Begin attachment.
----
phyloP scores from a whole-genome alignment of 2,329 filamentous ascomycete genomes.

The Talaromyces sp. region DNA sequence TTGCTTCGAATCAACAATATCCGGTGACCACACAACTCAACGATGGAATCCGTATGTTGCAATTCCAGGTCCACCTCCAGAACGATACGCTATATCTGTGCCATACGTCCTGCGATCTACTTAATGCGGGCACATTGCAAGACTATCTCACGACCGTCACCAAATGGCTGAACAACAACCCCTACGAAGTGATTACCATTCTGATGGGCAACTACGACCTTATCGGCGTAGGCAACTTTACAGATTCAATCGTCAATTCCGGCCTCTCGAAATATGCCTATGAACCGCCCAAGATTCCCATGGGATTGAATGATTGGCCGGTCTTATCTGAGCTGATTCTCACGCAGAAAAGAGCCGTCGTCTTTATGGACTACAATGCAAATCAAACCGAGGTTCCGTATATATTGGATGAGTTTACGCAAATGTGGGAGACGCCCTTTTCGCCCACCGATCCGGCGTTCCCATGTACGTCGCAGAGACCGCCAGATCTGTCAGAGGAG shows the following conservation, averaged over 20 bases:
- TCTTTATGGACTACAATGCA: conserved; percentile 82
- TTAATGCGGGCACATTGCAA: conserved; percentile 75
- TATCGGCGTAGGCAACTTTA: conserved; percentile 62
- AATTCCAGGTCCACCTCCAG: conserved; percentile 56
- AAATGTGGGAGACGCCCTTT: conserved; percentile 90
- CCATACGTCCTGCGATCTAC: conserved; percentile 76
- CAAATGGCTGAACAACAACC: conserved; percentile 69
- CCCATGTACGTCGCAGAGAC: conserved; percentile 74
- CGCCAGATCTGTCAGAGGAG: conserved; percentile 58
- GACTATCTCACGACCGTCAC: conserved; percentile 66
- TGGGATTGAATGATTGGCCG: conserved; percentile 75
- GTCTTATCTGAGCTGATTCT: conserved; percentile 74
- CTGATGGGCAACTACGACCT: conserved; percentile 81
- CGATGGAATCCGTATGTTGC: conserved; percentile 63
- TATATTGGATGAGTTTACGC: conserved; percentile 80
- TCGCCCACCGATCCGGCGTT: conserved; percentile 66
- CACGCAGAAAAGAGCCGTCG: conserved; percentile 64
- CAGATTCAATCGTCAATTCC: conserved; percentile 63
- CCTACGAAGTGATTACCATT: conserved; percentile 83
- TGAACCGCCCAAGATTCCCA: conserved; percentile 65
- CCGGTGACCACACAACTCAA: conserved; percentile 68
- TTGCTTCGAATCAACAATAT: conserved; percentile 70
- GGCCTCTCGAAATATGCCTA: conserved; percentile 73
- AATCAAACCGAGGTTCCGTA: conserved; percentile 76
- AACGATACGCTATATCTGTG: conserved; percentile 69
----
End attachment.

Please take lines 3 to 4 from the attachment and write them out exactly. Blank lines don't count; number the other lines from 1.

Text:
- TCTTTATGGACTACAATGCA: conserved; percentile 82
- TTAATGCGGGCACATTGCAA: conserved; percentile 75